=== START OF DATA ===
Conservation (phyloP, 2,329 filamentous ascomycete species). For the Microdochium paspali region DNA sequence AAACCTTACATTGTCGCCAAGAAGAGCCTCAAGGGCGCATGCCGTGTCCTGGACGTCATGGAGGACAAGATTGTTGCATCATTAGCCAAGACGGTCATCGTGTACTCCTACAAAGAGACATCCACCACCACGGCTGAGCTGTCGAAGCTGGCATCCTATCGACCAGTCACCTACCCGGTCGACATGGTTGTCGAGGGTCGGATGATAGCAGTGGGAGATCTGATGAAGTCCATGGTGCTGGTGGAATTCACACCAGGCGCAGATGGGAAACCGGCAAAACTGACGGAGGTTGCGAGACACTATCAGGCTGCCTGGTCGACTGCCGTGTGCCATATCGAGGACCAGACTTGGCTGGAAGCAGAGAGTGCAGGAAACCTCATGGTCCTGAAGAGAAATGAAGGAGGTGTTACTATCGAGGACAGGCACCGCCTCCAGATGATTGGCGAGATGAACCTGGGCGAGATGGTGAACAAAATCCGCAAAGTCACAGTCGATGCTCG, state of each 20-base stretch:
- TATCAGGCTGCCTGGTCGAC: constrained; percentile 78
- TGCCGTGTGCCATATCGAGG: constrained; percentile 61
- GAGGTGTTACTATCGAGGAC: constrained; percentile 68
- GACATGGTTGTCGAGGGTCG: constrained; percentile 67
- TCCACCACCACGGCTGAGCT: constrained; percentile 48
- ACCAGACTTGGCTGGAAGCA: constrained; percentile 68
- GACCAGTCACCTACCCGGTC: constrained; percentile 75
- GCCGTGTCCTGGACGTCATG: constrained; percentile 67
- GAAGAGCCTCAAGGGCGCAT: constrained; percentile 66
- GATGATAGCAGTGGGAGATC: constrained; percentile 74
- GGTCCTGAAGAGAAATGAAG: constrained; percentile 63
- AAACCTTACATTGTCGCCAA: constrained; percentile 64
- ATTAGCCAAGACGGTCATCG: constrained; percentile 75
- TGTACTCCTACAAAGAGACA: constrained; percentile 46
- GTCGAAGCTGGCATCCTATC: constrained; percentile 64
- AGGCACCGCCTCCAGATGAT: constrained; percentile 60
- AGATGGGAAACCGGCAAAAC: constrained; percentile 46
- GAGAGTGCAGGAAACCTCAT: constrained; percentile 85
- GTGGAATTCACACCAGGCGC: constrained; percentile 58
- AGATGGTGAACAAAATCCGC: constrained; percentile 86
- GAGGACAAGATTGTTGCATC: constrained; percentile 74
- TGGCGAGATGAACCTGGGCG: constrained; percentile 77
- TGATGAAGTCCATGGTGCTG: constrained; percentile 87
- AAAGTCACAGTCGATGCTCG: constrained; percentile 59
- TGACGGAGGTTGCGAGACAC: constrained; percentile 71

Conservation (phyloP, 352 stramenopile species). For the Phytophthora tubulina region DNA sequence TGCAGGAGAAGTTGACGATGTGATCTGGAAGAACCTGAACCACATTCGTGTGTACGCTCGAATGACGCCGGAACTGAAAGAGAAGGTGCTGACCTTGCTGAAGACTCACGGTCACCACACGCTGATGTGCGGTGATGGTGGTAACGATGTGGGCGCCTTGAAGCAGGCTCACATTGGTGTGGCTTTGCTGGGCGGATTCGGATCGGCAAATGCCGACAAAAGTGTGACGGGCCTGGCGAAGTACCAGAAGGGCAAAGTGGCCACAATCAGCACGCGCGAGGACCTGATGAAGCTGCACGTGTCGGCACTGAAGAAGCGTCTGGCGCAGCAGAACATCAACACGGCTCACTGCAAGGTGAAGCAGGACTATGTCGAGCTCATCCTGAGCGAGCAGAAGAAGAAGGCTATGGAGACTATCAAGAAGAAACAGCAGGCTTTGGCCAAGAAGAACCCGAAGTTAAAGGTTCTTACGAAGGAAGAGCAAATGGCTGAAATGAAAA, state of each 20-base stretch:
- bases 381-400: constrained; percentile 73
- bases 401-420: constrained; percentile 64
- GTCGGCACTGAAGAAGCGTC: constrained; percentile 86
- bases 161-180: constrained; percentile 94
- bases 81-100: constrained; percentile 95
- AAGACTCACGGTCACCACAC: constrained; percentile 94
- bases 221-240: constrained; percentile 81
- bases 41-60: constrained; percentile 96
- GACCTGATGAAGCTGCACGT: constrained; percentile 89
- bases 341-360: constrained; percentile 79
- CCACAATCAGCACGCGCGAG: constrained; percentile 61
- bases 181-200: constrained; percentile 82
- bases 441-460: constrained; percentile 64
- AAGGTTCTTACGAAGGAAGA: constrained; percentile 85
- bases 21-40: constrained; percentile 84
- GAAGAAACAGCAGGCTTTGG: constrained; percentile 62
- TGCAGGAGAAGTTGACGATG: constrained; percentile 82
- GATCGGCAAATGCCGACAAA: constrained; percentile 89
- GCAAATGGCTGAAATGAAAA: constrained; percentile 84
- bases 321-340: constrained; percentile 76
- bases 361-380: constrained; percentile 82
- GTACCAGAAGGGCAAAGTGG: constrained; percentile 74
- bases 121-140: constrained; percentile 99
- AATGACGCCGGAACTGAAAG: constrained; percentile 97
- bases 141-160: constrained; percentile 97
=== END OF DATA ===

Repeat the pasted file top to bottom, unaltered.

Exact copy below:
Conservation (phyloP, 2,329 filamentous ascomycete species). For the Microdochium paspali region DNA sequence AAACCTTACATTGTCGCCAAGAAGAGCCTCAAGGGCGCATGCCGTGTCCTGGACGTCATGGAGGACAAGATTGTTGCATCATTAGCCAAGACGGTCATCGTGTACTCCTACAAAGAGACATCCACCACCACGGCTGAGCTGTCGAAGCTGGCATCCTATCGACCAGTCACCTACCCGGTCGACATGGTTGTCGAGGGTCGGATGATAGCAGTGGGAGATCTGATGAAGTCCATGGTGCTGGTGGAATTCACACCAGGCGCAGATGGGAAACCGGCAAAACTGACGGAGGTTGCGAGACACTATCAGGCTGCCTGGTCGACTGCCGTGTGCCATATCGAGGACCAGACTTGGCTGGAAGCAGAGAGTGCAGGAAACCTCATGGTCCTGAAGAGAAATGAAGGAGGTGTTACTATCGAGGACAGGCACCGCCTCCAGATGATTGGCGAGATGAACCTGGGCGAGATGGTGAACAAAATCCGCAAAGTCACAGTCGATGCTCG, state of each 20-base stretch:
- TATCAGGCTGCCTGGTCGAC: constrained; percentile 78
- TGCCGTGTGCCATATCGAGG: constrained; percentile 61
- GAGGTGTTACTATCGAGGAC: constrained; percentile 68
- GACATGGTTGTCGAGGGTCG: constrained; percentile 67
- TCCACCACCACGGCTGAGCT: constrained; percentile 48
- ACCAGACTTGGCTGGAAGCA: constrained; percentile 68
- GACCAGTCACCTACCCGGTC: constrained; percentile 75
- GCCGTGTCCTGGACGTCATG: constrained; percentile 67
- GAAGAGCCTCAAGGGCGCAT: constrained; percentile 66
- GATGATAGCAGTGGGAGATC: constrained; percentile 74
- GGTCCTGAAGAGAAATGAAG: constrained; percentile 63
- AAACCTTACATTGTCGCCAA: constrained; percentile 64
- ATTAGCCAAGACGGTCATCG: constrained; percentile 75
- TGTACTCCTACAAAGAGACA: constrained; percentile 46
- GTCGAAGCTGGCATCCTATC: constrained; percentile 64
- AGGCACCGCCTCCAGATGAT: constrained; percentile 60
- AGATGGGAAACCGGCAAAAC: constrained; percentile 46
- GAGAGTGCAGGAAACCTCAT: constrained; percentile 85
- GTGGAATTCACACCAGGCGC: constrained; percentile 58
- AGATGGTGAACAAAATCCGC: constrained; percentile 86
- GAGGACAAGATTGTTGCATC: constrained; percentile 74
- TGGCGAGATGAACCTGGGCG: constrained; percentile 77
- TGATGAAGTCCATGGTGCTG: constrained; percentile 87
- AAAGTCACAGTCGATGCTCG: constrained; percentile 59
- TGACGGAGGTTGCGAGACAC: constrained; percentile 71

Conservation (phyloP, 352 stramenopile species). For the Phytophthora tubulina region DNA sequence TGCAGGAGAAGTTGACGATGTGATCTGGAAGAACCTGAACCACATTCGTGTGTACGCTCGAATGACGCCGGAACTGAAAGAGAAGGTGCTGACCTTGCTGAAGACTCACGGTCACCACACGCTGATGTGCGGTGATGGTGGTAACGATGTGGGCGCCTTGAAGCAGGCTCACATTGGTGTGGCTTTGCTGGGCGGATTCGGATCGGCAAATGCCGACAAAAGTGTGACGGGCCTGGCGAAGTACCAGAAGGGCAAAGTGGCCACAATCAGCACGCGCGAGGACCTGATGAAGCTGCACGTGTCGGCACTGAAGAAGCGTCTGGCGCAGCAGAACATCAACACGGCTCACTGCAAGGTGAAGCAGGACTATGTCGAGCTCATCCTGAGCGAGCAGAAGAAGAAGGCTATGGAGACTATCAAGAAGAAACAGCAGGCTTTGGCCAAGAAGAACCCGAAGTTAAAGGTTCTTACGAAGGAAGAGCAAATGGCTGAAATGAAAA, state of each 20-base stretch:
- bases 381-400: constrained; percentile 73
- bases 401-420: constrained; percentile 64
- GTCGGCACTGAAGAAGCGTC: constrained; percentile 86
- bases 161-180: constrained; percentile 94
- bases 81-100: constrained; percentile 95
- AAGACTCACGGTCACCACAC: constrained; percentile 94
- bases 221-240: constrained; percentile 81
- bases 41-60: constrained; percentile 96
- GACCTGATGAAGCTGCACGT: constrained; percentile 89
- bases 341-360: constrained; percentile 79
- CCACAATCAGCACGCGCGAG: constrained; percentile 61
- bases 181-200: constrained; percentile 82
- bases 441-460: constrained; percentile 64
- AAGGTTCTTACGAAGGAAGA: constrained; percentile 85
- bases 21-40: constrained; percentile 84
- GAAGAAACAGCAGGCTTTGG: constrained; percentile 62
- TGCAGGAGAAGTTGACGATG: constrained; percentile 82
- GATCGGCAAATGCCGACAAA: constrained; percentile 89
- GCAAATGGCTGAAATGAAAA: constrained; percentile 84
- bases 321-340: constrained; percentile 76
- bases 361-380: constrained; percentile 82
- GTACCAGAAGGGCAAAGTGG: constrained; percentile 74
- bases 121-140: constrained; percentile 99
- AATGACGCCGGAACTGAAAG: constrained; percentile 97
- bases 141-160: constrained; percentile 97